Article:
Taking us through the 20th century as far as the 1990s, chapter five turns to the question of a public sphere, and traces the important transformations caused by technological and political change, especially the adoption of print and the seizure of Kashmir by newly-independent India. Here the prose often flounders through long abstract sentences about the formation of a “narrative public,” though the key ideas about Persian’s interaction with Kashmiri and Urdu texts, both oral and written, are valuable. After all, whether in Srinagar or Tehrangeles, Persian has co-existed and collaborated with many other languages. Few scholars have Zutshi’s ambition to dare decipher that hubbub.
From the overlapping narrative public of the earlier 20th century, we are finally taken to the “divided public” formed by the ideological battles around the ascent of Hindu nationalism. Central to this split in the historical imaginary was the divisive pouring of every aspect of India’s (and hence Kashmir’s) past into a two-bit matrix of Hindu or Muslim. Yet as Zutshi explains, her survey of centuries of Kashmiri histories shows that “there was no necessary correlation between Hinduism and the Sanskrit tradition and Islam and the Persian tradition, even as late as the late nineteenth century.” The lesson of Kashmir’s Persian histories in the present, then, lies in their ability to “narrativize the past in ways that are less divisive” than those promoted by the Hindu right.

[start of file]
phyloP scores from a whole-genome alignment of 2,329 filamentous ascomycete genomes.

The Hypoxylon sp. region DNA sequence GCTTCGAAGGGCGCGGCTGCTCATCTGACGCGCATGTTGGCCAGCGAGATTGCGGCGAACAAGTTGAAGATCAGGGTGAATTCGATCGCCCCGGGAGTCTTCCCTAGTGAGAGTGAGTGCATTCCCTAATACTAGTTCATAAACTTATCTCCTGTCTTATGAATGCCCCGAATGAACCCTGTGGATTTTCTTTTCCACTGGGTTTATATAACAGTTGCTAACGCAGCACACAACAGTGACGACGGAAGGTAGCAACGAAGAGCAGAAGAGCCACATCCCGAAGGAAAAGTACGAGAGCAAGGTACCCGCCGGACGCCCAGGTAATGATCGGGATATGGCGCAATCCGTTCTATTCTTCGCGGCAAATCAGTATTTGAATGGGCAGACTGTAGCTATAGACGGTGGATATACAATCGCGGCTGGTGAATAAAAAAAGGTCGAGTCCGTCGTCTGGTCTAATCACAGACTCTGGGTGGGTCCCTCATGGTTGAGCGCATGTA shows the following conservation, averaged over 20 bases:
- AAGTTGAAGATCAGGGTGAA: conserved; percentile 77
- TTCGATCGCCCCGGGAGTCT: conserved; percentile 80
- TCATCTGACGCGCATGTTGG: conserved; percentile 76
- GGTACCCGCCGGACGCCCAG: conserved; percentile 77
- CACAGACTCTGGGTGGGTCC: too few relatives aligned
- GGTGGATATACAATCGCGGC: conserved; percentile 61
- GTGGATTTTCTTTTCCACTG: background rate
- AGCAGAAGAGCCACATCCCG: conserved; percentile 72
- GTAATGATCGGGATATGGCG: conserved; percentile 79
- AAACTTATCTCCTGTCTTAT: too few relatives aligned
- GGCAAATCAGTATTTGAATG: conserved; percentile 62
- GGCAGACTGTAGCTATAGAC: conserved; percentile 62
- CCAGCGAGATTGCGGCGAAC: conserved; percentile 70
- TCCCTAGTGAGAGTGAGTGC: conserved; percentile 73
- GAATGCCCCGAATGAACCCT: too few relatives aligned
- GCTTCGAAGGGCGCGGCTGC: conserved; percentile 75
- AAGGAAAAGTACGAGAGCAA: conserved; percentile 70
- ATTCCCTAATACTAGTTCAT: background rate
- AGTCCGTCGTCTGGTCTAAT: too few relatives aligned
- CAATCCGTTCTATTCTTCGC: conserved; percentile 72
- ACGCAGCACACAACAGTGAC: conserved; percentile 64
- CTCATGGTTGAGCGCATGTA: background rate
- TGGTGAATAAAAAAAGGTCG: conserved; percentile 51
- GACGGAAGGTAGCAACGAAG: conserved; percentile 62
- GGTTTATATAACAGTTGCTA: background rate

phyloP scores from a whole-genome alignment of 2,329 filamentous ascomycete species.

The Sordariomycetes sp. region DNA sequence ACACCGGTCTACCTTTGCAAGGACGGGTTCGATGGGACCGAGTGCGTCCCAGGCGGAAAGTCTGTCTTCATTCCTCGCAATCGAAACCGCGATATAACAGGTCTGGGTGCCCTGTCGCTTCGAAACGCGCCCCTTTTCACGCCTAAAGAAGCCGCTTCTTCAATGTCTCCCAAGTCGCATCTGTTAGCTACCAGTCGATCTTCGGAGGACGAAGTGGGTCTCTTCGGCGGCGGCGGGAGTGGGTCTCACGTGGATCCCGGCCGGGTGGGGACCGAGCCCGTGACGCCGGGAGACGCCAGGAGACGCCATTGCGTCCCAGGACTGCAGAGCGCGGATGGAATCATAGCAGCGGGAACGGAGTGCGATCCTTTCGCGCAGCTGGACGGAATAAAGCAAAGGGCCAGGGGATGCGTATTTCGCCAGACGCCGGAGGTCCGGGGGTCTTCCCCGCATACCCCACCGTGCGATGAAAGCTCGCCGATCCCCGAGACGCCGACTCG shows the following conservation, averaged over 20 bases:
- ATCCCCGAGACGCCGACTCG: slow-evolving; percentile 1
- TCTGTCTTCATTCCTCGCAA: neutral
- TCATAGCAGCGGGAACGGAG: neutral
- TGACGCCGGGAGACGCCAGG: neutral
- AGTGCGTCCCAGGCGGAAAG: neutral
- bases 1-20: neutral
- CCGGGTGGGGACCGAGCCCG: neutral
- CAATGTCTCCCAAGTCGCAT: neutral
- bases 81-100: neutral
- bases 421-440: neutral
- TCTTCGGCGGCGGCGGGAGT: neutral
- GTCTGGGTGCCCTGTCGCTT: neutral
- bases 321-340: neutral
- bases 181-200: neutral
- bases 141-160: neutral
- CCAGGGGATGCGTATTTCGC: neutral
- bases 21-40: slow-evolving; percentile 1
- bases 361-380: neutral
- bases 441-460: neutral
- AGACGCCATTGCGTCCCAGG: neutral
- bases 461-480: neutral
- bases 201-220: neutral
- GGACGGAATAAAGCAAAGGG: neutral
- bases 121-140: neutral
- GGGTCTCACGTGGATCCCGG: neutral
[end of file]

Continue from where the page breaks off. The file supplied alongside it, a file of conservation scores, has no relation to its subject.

Overall, the great strength of the book is its empirical heft, its recovery of so many unknown works of Kashmiri Persian along with their literary interlocutors in Sanskrit, Kashmiri, and Urdu. The fruit of years of bibliographical sleuthing, this is a major contribution in itself. Zutshi is far less successful when it comes to theorizing. The most theoretical chapter, on the reception of the texts, centers on the definition of Kashmir as a “historically aware society” in a way that begs the question of whether there ever was (or could be) a society that was not, in its own terms, historically aware. Elsewhere Zutshi resorts to bland tautological statements about “how significant stories were to Kashmir’s narrative tradition.” And despite promising to show how “place-making and evocations of landscape were critical aspects of historical practice,” the theme is nowhere properly developed. There is the occasional generic reference to Sufi shrines and water sources, and repeated invocations of Kashmir as a “paradise on earth,” but we are given little sense of place in the concrete and particular.